“To live outside the law you must be honest”, Dylan sneers as he rounds out the second verse of another lyrical masterpiece. Indeed, he’s been doing just that for a career approaching the six decade mark, and “The Cutting Edge,” the newest in a long-running series of official bootlegs and unreleased material, gives an unprecedented look into the mind of America’s greatest living artist from his most eclectic period.
The trilogy of “Bringing It All Back Home”, “Highway 61 Revisited”, and “Blonde on Blonde”, still stands today as the most impressive creative output by any American artist in a short timeframe. In 1964, Dylan stood alone, armed with only an acoustic guitar, harmonica, and an unbelievable ability to write songs of succinct poetic power. By the end of 1966, he’s touring with a revved up electric rock band, singing twelve minute ballads about literary cornerstones, and has completely changed the face of rock music forever.
The Cutting Edge is the behind-the-scenes look at everything that went on in the studio during that eighteen-month period of creative output. It includes takes of classic songs that were tossed or rearranged, extra verses and alternate lyrics, and even some songs that were cut completely from the album, and were never heard from again.
We’ve all heard these songs hundreds of times. “Just Like a Woman”, “She Belongs to Me”, “Like a Rolling Stone”, these are all classic Dylan tunes. As such, the original recordings might not have the same surprise or edge to them that they might have once had. We now know every note, every harmonica break, every asthmatic sneer. Getting a new look at these songs is refreshing, and a reminder of what made us all fall in love the first time we heard these songs.
But we didn’t hear these songs by accident, as Dylan was not an underground artist at the time. Many of these songs were on the Billboard 100, if not in the Top 20, unthinkable by the pop music standards of today. As such, we know that then and now Dylan has always had the savvy marketing department of Colombia Records at his fingertips to handle every distribution deal, and every dime dealt.
They once again have done a fine job for this release. They’ve produced a promotional video voiced by Penn Jillette (above) to tell the story of this particular package. Colombia is aware there are many different levels of Dylan fans to engage with in the marketplace. There are always going to be college kids listening to the new album, and for that audience they’ve put out a twelve song “best of” CD. This solely includes the alternate tracks to the most famous songs from this era.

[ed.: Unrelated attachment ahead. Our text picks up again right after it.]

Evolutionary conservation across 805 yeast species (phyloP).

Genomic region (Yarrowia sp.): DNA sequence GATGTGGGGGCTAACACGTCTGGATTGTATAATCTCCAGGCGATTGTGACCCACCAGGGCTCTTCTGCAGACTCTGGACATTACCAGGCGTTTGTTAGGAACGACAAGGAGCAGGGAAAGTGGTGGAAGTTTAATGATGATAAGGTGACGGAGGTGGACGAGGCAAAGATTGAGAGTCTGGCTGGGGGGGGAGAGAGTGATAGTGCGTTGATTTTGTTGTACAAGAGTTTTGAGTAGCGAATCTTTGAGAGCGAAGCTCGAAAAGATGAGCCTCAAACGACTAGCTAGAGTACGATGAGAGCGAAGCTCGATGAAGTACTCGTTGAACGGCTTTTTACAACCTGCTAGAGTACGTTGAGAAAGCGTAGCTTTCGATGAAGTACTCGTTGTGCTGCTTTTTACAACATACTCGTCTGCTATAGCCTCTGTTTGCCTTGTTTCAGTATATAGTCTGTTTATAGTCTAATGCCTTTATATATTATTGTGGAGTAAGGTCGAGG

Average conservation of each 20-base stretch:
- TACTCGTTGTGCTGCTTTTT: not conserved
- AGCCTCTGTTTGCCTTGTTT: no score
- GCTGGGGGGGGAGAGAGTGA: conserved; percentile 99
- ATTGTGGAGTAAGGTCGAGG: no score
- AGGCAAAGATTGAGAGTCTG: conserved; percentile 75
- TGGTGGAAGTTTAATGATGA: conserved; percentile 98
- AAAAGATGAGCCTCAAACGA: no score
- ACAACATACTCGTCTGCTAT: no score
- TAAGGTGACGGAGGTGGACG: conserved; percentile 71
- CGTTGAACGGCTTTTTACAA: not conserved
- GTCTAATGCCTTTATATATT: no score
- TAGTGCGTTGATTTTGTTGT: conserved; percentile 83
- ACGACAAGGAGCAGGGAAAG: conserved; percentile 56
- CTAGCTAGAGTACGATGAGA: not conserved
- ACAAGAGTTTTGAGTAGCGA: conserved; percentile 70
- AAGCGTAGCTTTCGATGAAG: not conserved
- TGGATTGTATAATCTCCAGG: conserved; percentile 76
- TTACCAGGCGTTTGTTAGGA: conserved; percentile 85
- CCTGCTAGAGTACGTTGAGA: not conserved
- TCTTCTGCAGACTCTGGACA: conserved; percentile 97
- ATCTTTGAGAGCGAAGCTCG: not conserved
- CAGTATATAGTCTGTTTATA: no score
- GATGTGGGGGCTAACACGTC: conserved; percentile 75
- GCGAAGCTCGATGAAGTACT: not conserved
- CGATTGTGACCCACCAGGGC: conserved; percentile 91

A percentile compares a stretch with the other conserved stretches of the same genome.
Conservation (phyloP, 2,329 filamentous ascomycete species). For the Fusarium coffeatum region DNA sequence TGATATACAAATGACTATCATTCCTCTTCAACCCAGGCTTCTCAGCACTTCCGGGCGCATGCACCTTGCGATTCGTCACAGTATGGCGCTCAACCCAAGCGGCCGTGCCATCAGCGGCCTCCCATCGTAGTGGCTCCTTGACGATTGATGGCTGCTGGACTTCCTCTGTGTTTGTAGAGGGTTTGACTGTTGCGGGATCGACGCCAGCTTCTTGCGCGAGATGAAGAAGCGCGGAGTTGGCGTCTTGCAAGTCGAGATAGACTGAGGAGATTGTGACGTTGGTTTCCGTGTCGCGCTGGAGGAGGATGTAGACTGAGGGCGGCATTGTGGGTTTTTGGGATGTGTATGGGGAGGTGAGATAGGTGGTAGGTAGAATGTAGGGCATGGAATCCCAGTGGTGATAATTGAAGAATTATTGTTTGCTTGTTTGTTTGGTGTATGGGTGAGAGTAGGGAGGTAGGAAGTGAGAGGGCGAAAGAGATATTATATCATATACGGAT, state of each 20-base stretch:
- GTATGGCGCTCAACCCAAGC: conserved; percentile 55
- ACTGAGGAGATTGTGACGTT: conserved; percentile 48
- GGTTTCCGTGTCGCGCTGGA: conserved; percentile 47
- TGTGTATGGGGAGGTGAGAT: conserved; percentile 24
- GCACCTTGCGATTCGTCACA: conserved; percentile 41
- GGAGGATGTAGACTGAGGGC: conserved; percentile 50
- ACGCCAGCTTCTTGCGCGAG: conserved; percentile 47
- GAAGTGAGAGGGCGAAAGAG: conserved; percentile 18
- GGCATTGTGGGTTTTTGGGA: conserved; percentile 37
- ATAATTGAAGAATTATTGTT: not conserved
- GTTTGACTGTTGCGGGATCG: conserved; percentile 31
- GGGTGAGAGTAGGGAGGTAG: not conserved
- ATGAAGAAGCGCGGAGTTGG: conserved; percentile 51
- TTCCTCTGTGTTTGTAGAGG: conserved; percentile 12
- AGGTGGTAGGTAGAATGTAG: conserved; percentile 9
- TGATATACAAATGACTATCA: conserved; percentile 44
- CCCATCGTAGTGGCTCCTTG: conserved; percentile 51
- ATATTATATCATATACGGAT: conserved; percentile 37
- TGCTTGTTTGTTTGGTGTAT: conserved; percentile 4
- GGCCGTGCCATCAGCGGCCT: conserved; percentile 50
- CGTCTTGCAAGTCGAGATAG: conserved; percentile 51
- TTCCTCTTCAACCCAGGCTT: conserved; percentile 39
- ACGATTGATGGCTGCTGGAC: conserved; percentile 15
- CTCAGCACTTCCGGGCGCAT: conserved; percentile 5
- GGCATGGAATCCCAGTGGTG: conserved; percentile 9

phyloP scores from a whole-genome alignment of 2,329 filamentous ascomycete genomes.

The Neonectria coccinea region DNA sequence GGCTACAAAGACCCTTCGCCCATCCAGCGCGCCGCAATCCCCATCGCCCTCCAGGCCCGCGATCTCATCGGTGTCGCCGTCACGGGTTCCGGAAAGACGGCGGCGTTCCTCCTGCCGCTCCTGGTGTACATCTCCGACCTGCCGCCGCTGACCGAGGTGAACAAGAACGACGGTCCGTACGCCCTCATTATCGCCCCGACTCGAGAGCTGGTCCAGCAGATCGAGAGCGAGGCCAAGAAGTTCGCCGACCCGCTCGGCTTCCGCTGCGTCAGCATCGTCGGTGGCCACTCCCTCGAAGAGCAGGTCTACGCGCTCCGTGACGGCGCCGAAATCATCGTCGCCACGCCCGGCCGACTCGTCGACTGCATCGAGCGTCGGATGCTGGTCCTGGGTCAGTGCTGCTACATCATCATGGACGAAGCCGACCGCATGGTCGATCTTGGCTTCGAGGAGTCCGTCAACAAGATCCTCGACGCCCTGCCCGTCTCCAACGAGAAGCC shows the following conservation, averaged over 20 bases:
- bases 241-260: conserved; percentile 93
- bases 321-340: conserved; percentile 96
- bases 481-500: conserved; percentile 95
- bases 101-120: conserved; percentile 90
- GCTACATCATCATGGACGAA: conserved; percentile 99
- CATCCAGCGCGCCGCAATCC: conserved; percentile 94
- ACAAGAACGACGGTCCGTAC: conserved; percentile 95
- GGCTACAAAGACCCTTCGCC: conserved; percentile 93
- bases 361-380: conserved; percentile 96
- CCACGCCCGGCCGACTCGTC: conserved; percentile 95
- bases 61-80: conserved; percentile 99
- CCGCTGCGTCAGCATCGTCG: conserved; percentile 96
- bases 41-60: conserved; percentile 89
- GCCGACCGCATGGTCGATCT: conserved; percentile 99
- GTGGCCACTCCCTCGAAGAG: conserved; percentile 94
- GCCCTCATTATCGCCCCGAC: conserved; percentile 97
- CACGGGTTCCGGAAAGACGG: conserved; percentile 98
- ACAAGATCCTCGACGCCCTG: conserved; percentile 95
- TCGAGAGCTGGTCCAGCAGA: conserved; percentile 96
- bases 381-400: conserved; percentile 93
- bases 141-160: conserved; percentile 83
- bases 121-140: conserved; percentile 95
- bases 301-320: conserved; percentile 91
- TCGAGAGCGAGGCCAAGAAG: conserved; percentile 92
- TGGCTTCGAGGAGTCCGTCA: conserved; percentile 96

They’ve also released a six CD Collector’s Edition for fans that engage beyond just the greatest hits. Where Colombia has really gone all out, though, is the 18-Disc Limited Collectors Edition. This includes every note that Dylan recorded in this period, along with art books, photographs and memorabilia. There are many fans who were just kids when these songs were recorded, who are in positions of relative power now. They can afford the $599 price tag on the collector’s edition and not think twice about something they consider high art. For the rest of us there’s always the distilled CD release, and the internet radio services to rely on.
Dylan has never been afraid to try something new or different. At first glance the inclusion of a karaoke-based mini game on his website to promote this new compilation might seem out of place, but once you remember just who we’re trying to promote it somehow makes perfect sense. The game requires you to hook up a microphone to your computer, and sing-along to “Like a Rolling Stone”. If you can match Dylan’s unique pitch and timbre, you unlock a bonus track to sing to. I personally got 92%, and if anyone reading this can beat me, I’ll gladly lend you my copy of the CD.
The website also includes the ability to play around with the mixes of the song, and the presentation is phenomenal. You can hear tapes winding in the background as well as Dylan’s asthmatic coughing and wheezing. There’s three different “session” types to play around with. The first is called “Jam Session”, where you can jerk around with the different instrumental tracks + Dylan’s voice to create your own arrangement of the iconic tracks. A “Listening Session” mode, where you can scroll through time and listen to the development of some of these songs. If songwriting was a sport, it’s definitely a game of inches, and that’s no more obvious than in this mode here. Thirdly is the aforementioned karaoke session. Who else is doing this kind of interactive promotional material? It’s different, engaging, and most of all fits the theme of the artist and his music perfectly.
If there’s one thing Dylan has done over the past five decades, it’s subvert expectations. From folk music to rock ’n roll, to gospel, Frank Sinatra and more, he’s never looked back to where he had been, only to the horizon. More importantly, when he does pursue something new, he never breaks away from bringing a piece of himself to the new medium. Even now at seventy-five years old, he’s releasing interesting bootlegs of older material, touring like a man in his twenties, and putting out wonderful new records. The marketing is reflective of that, and it all speaks to a man who shows no signs of slowing down or giving up just yet.
Like the song says, “He not busy being born is busy dying”.